“(Sixty-seven percent) of Americans believe college applicants should be admitted solely based on merit, even if that results in few minorities being admitted, while 28 percent believe an applicant's racial and ethnic background should be taken into account to promote diversity on college campuses,” Gallup reported in new polling released Wednesday.
Gallup found responses varied significantly along racial lines. Whereas 75 percent of whites think college admission should be based solely on merit, that figure drops to 59 percent for Hispanics and 44 percent for blacks.
Two months ago, the New York Times hosted a “Room for Debate” forum about the utility of race-based college admissions. Richard Vedder, director of the Center for College Affordability and Productivity and an economics professor at Ohio University, wrote, “The ending of overt racial preferences in college admissions is overdue. Allowing things like skin color to largely determine admission decisions strikes me as morally suspect. … It is unfair and wrong to accept a black child from a prosperous college-educated family with a $200,000 income while rejecting an equally qualified white person from a poor household with a $40,000 income where the parents never attended college. A color-blind admission policy accepting family economic circumstances as one criterion for admissions, however, is both fair and coincidentally promotes racial as well as economic diversity.”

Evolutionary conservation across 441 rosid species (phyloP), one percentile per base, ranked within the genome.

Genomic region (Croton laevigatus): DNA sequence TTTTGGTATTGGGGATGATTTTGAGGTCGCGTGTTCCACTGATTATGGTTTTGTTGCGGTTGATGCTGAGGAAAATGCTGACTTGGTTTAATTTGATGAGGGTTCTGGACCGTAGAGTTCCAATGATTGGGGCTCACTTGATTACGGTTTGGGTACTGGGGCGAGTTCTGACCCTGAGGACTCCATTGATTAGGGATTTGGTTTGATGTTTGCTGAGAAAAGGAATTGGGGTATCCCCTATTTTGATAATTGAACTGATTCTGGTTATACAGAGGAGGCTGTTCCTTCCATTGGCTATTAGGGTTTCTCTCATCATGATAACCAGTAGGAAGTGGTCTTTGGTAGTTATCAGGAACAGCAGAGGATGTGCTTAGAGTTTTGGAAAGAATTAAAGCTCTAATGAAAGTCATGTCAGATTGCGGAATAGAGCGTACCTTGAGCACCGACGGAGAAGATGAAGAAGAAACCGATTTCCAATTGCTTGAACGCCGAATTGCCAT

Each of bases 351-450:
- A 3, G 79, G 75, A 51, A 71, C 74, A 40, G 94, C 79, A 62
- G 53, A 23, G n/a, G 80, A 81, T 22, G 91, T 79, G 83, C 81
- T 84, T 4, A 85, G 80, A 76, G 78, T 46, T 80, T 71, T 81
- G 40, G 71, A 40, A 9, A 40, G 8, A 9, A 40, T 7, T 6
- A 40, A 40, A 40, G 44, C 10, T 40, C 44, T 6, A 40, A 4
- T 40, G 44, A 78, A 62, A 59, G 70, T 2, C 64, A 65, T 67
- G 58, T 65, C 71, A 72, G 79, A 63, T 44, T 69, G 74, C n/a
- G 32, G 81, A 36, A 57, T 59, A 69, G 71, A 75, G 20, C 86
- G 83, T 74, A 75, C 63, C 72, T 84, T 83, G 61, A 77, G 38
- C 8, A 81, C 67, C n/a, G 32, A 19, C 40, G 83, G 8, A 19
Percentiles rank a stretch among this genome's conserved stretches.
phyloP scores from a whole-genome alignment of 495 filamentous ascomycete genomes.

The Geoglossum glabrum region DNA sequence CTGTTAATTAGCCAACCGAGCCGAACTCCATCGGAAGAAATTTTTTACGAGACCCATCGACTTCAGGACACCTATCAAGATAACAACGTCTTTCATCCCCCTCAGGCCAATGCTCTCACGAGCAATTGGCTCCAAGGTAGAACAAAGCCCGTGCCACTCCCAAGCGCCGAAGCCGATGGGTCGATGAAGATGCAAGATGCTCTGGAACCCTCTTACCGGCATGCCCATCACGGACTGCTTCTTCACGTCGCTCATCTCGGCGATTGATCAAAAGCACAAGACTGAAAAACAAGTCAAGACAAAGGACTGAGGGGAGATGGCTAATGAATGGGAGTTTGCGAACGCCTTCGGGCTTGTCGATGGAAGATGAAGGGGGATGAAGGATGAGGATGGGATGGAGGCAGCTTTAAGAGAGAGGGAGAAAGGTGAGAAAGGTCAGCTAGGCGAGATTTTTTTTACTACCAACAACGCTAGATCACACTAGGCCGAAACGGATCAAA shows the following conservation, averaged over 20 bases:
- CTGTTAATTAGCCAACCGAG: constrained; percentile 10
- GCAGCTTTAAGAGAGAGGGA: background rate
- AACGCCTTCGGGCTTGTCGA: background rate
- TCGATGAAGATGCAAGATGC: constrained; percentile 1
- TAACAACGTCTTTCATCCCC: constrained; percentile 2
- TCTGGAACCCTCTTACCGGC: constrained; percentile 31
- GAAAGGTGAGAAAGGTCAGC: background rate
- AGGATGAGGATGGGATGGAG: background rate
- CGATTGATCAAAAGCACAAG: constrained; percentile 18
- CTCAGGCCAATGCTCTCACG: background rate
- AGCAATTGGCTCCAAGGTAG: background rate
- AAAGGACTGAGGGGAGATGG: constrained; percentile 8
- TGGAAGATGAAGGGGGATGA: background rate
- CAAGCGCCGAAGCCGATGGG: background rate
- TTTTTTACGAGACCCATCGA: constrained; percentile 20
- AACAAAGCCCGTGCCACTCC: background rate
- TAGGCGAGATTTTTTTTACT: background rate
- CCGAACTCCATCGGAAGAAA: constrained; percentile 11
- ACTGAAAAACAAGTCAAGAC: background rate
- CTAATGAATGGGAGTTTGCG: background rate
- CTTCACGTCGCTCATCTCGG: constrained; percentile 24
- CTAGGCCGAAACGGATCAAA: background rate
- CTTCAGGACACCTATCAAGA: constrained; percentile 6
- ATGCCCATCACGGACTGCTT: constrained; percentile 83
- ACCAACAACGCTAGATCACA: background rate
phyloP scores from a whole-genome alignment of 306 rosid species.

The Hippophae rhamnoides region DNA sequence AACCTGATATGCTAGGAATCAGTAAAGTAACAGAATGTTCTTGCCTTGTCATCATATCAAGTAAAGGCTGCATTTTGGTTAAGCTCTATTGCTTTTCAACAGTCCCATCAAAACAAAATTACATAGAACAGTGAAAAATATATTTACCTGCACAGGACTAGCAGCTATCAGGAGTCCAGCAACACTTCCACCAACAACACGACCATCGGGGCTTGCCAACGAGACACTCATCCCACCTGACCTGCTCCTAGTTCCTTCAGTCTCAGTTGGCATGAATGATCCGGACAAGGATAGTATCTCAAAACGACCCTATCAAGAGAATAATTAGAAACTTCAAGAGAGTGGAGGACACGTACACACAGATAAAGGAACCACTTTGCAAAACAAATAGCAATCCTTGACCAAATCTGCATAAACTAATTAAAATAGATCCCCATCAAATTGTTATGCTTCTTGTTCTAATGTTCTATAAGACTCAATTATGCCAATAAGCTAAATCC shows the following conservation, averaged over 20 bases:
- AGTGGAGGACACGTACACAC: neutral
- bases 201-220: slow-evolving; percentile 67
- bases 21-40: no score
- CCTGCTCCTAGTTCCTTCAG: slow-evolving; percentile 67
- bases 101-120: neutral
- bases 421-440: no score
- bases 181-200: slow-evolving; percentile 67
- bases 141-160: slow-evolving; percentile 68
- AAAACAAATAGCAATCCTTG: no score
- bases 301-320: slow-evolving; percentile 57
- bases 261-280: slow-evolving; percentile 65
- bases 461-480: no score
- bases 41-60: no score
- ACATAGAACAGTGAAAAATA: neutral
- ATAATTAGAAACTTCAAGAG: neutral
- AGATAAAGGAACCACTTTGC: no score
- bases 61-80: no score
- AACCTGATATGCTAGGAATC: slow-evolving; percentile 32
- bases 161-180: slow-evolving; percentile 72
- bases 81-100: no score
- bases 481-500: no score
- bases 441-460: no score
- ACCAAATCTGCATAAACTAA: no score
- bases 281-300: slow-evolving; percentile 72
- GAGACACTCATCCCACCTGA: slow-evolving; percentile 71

Conversely, Columbia University law professor Patricia J. Williams professed an opinion diametrically opposed to Vedder’s: “It is as silly to argue that prejudice against African-Americans doesn’t exist beyond the wealth gap as it is to say that there is no glass ceiling for women, no backlash against Asians, no resentment of Jews, no harmful confusions about Islam. Our careful commitment to affirmative action — in law, in politics, in life — must be expanded not contracted.”